There are certain classes of items that are exempt from the CPLA, such as commercial, industrial, or institutional use only products or drugs or products for export only. The regulations govern the consistency and accuracy of the labelling and packaging of consumer goods; these regulations create a uniform method for the labelling and packaging of consumer goods to assist consumers in making informed choices in the marketplace. A helpful Guide is available from the Federal government; the CPLA broadly defines "product" to mean any article that is, or may be, the subject of trade or commerce, including both food and non-food items. Textiles fall under the Textile Labelling Act, while precious metals fall under the Precious Metals Marking Act; the Act has undergone several major revisions throughout its time: in 2002-12-31, in 2011-11-29, in 2015-02-26. In 2016, Two executives of Mucci International Marketing Inc. and Mucci Pac Ltd. and their companies were levied fines by the CFIA tribunal that totalled $1.5 million.

Their offense was fraudulently to put "Product of Canada" labels on large quantities of peppers and cucumbers grown in Mexico. The defendants supplied the mislabelled produce to Loblaws and to Sobeys; the fraud at the Ontario Food Terminal was discovered in 2012, investigators executed in 2013 and 2014 three search warrants, which resulted in the seizure of more than 70 boxes of documents. A court in Windsor, Ontario heard the case; the agreed statement of facts quoted an email of a Mucci worker, that he was told "to make it Canada though it is Mexico." The company, at the time located in Kingsville, was sentenced to probation for a three-year term. In November 2017, a Maidstone, Ontario tomato processing company, that in addition had received a controversial $3-million provincial grant, was convicted of fraudulently mislabelling products as organic under the CAPA as well as other legislation; the owner and the company were charged with falsifying the country of origin on their products between September 2013 and July 2015, passing off with labels that read "Product of Canada" produce, American in origin.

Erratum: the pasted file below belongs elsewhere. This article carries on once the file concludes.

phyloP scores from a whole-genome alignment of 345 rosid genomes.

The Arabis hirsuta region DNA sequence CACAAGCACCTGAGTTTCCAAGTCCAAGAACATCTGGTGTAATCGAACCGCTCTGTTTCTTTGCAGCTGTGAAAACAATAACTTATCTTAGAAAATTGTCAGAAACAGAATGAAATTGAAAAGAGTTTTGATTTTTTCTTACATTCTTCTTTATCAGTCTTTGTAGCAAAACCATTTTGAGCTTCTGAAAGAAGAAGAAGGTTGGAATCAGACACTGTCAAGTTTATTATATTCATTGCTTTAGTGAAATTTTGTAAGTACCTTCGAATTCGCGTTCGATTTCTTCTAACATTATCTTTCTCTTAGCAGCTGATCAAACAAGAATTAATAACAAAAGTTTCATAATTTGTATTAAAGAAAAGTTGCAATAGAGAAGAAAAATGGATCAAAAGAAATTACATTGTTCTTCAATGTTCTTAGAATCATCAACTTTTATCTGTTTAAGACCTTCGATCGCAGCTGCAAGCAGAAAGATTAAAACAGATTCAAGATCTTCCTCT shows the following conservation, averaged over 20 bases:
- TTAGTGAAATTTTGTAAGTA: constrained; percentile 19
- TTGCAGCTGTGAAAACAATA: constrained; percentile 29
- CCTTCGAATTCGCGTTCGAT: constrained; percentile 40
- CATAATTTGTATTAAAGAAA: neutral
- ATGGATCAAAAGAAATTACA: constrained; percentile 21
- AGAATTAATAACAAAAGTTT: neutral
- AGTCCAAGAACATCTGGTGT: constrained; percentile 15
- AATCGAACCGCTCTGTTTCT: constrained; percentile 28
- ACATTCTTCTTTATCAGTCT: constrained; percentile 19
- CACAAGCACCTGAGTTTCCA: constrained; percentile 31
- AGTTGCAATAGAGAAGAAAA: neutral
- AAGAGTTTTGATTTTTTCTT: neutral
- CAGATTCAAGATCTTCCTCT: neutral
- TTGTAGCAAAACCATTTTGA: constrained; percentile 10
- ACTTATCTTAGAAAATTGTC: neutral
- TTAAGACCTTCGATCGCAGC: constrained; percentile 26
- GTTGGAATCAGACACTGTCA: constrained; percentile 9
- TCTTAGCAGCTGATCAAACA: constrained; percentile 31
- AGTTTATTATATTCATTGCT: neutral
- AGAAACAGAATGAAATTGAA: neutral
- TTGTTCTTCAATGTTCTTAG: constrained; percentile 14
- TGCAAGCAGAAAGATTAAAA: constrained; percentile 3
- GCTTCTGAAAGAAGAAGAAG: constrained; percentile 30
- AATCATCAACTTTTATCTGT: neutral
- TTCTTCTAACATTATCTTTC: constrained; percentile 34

The owner was charged with lying to a federal food inspector on 8 January 2015. The case was heard in the Ontario Court of Justice. Separately, the company went bankrupt, owing more than a hundred creditors a total of over $25 million. On 12 March 2018, a Leamington, Ontario greenhouse grower named AMCO Produce and its directors Fausto Amicone and Mark Wehby answered to charges brought by the CFIA for origin-of-vegetable fraud in a Windsor court; the corporation pleaded guilty to three charges under the Food and Drugs Act, the CPLA and the Canada Agricultural Products Act, was fined $210,000. The individuals were let off in exchange for the guilty plea; the sentence included "intrusive" probation for a period of time under which the CFIA gains "unfettered" access to company records. The case began. Greenhouse peppers had been fraudulently mislabelled as Ontario produce at a time of year, too cold for greenhouses to operate; the case covered offenses that occurred over a two-year span of time